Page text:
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How Does An Incremental Encoder Work?

Nov,06,2019 << Return list

An incremental encoder provides a specified amount of pulses in one rotation of the encoder. The output can be a single line of pulses (an “A” channel) or two lines of pulses (an “A” and “B” channel) that are offset in order to determine rotation. This phasing between the two signals is called quadrature. 

In an incremental optical encoder, the typical assembly consists of a spindle assembly, PCB, and cover. The PCB contains a sensor array that creates just two primary signals for the purpose of position and speed. For an incremental optical encoder, an optical sensor detects light as it passes through a marked disc. The disc moves as the spindle assembly rotates and the information is translated into pulses by the PCB. For an incremental magnetic encoder, the optical sensor is replaced with a magnetic sensor and the rotating disc contains a series of magnetic poles.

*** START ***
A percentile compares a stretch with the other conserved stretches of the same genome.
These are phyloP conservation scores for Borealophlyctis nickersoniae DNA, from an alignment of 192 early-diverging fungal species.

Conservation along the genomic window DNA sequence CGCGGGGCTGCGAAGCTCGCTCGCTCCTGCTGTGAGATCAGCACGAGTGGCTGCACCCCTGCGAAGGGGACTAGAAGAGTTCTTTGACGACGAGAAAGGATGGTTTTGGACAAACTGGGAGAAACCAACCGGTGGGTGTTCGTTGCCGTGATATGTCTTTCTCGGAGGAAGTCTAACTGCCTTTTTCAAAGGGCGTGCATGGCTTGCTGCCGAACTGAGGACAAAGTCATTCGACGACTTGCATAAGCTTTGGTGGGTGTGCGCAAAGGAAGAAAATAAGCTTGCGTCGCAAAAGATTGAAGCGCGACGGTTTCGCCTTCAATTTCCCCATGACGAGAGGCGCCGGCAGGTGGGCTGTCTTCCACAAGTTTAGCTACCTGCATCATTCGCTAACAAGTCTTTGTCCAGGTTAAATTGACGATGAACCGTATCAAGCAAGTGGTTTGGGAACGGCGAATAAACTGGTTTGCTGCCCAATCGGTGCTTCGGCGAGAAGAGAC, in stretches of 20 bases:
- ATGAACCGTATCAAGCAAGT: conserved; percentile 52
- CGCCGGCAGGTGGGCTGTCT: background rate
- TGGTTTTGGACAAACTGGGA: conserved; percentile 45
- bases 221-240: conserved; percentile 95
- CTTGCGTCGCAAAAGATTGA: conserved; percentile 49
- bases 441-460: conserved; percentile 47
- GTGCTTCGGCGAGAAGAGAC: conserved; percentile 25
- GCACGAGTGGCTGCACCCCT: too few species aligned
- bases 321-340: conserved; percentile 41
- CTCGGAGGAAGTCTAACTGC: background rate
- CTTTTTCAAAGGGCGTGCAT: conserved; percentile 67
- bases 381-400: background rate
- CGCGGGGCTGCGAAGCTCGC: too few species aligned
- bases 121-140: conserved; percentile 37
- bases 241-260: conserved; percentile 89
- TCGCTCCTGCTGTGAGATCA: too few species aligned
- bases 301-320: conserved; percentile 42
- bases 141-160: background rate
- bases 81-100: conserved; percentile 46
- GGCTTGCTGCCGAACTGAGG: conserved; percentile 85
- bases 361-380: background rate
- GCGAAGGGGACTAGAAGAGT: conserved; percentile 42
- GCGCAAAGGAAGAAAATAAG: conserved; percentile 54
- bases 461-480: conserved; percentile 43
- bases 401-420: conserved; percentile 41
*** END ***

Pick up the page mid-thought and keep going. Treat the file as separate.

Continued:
Optionally, additional signals can be provided: 

An index or ‘Z’ channel can be provided as one pulse per revolution signal for homing and pulse count verification on the A and/or B channels. This index can be gated to either A or B in their various states. It can also be un-gated and vary in width.